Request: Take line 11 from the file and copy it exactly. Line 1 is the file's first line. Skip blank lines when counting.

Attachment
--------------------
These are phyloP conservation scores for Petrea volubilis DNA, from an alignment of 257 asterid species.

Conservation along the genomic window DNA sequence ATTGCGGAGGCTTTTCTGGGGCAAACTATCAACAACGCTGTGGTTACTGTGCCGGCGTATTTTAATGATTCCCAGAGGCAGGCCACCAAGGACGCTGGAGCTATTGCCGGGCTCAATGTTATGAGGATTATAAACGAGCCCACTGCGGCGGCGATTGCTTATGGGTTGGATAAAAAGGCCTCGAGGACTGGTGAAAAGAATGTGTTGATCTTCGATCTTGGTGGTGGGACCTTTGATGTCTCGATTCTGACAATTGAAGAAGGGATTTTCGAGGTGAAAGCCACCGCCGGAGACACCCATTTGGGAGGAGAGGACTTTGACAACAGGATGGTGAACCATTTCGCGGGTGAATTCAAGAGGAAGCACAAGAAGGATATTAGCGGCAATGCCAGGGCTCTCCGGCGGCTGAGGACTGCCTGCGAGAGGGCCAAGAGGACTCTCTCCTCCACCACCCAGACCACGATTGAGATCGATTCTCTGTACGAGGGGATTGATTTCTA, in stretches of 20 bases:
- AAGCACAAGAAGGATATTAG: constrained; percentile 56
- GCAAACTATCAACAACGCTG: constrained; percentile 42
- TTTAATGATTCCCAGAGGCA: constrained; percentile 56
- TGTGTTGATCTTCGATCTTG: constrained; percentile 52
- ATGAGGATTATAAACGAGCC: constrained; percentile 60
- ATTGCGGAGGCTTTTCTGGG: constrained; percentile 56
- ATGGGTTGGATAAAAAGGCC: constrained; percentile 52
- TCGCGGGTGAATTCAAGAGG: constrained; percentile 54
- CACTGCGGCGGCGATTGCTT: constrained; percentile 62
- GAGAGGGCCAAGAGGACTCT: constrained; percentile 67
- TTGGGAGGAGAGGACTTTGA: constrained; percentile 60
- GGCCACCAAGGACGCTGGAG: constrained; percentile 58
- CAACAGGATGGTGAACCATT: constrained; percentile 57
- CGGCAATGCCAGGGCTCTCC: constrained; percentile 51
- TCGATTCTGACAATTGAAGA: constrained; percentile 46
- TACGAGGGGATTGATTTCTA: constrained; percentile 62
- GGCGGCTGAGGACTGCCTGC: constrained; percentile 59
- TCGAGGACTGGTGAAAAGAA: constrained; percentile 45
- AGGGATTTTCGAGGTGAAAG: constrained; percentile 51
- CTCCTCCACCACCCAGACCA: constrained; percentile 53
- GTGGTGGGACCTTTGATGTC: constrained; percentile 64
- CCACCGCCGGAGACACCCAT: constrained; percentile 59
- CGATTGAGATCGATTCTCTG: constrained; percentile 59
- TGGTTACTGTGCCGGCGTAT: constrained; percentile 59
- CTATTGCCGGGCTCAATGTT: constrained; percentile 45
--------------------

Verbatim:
- CACTGCGGCGGCGATTGCTT: constrained; percentile 62